Since Meghan McCain decided to leave “The View,” Whoopi Goldberg has found that going to work is much less stressful for her.
At the premiere of “Till” at the New York Film Festival on Saturday, the EGOT winner, who is 66 years old, shared an exclusive statement. “It’s calmer because nobody wants to be that tired every day.”
McCain, who is 37 years old, began appearing on the ABC talk show in October 2017 and will leave after four seasons, in August 2021. The daughter of the late Republican Senator John McCain of Arizona frequently butted heads with the other co-hosts, particularly Joy Behar and Whoopi Goldberg.
The former host of “The View” on Fox News revealed in an interview for “The Commentary Magazine Podcast” in August that Behar’s reaction to her returning from maternity leave in January 2021 after giving birth to her daughter Liberty was the impetus for her decision to leave “The View.” Liberty was born in December 2020.
“The Commentary Magazine Podcast” in August that the catalyst for quitting “The View” was Behar’s response to her returning from maternity leave in January 2021 after giving birth to her daughter, Liberty.
“I finally went back to the show, and the day I went back to the show, Joy Behar said on air, ‘Nobody missed you, we didn’t miss you, you shouldn’t have come back,’” she recalled.
McCain stated that after the show she went back to her office, where she threw up, and then called her brother, who urged her to exit the show.
Goldberg isn’t the only target of the conservative media personality’s criticism.
“The thing about Whoopi … is that she yields so much power in culture and television, and once she turns on you, it can create unfathomable tension at the table,” she said in her 2021 audio memoir, “Bad Republican.”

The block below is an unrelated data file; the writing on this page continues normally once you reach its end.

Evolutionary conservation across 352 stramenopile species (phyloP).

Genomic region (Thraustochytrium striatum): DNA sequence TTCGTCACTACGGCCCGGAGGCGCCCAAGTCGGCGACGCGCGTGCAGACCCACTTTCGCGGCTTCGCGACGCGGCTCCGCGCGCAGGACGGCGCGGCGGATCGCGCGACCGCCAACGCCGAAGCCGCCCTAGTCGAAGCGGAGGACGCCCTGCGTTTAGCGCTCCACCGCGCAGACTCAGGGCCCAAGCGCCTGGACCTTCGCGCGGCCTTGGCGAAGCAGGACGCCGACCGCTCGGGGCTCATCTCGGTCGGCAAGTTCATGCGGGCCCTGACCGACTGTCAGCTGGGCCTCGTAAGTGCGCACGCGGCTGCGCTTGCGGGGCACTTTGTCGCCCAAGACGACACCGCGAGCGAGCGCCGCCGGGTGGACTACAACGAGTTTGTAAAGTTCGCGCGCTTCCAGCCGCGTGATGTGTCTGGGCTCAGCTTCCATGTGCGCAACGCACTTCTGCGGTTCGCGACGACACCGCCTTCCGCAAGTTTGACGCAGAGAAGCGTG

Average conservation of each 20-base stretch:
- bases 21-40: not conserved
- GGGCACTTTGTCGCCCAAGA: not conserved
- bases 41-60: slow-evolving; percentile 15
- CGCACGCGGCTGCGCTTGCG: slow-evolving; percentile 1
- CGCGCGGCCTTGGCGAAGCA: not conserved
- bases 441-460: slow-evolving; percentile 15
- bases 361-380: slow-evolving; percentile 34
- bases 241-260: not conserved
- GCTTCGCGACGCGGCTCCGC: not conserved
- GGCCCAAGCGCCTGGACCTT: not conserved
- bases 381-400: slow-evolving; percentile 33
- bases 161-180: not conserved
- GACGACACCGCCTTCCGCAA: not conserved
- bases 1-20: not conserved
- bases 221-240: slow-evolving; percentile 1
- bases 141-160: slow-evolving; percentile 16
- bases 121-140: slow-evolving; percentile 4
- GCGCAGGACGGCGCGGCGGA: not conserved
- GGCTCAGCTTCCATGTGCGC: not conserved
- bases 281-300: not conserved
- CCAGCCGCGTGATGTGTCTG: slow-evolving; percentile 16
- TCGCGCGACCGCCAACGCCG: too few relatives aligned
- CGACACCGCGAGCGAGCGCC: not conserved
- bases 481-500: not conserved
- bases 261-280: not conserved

“I found her open disdain for me more and more difficult to manage as the years went on, and it became more frequent. Occasionally, if the show’s political discourse veered into territory that she found disagreeable, Whoopi would cut me off, sometimes harshly.”
And it seems like the disfavor was mutual.
“We’ve always had disagreements and stuff, but this one was a little bit different,” Goldberg explained to us on Saturday. “I think [the show], it’s better. I feel it’s better, but I’m still tired!”
The actress who starred in “Sister Act” admitted that her daughter had even called her out on the awkward facial expressions that she occasionally made when speaking with McCain on the air.
“My daughter would say to me, ‘I can see your face!’ [And I would say], ‘OK, I’ll be better,’” she shared.
Despite the tension that was visible on camera, Goldberg revealed that there was actually no bickering behind the scenes.
“People felt like they wanted to go home,” she said. “There was no point in fighting. You do what you do and you go home and do what you love to do. And hopefully, everybody is now happier.”
In the movie “Till,” in which Goldberg plays the role of Emmett Till’s grandmother Alma Carthan, she was in attendance at the New York Film Festival to help present the film. Goldberg was also one of the producers of the film. The relentless pursuit of justice by Mamie Till-Mobley for her son Emmett, who was lynched in Mississippi in 1955 at the age of 14, served as the impetus for the creation of this film.
On October 14, a limited release of the film “Till,” which also stars Jalyn Hall, Danielle Deadwyler, and Frankie Faison, is scheduled to take place.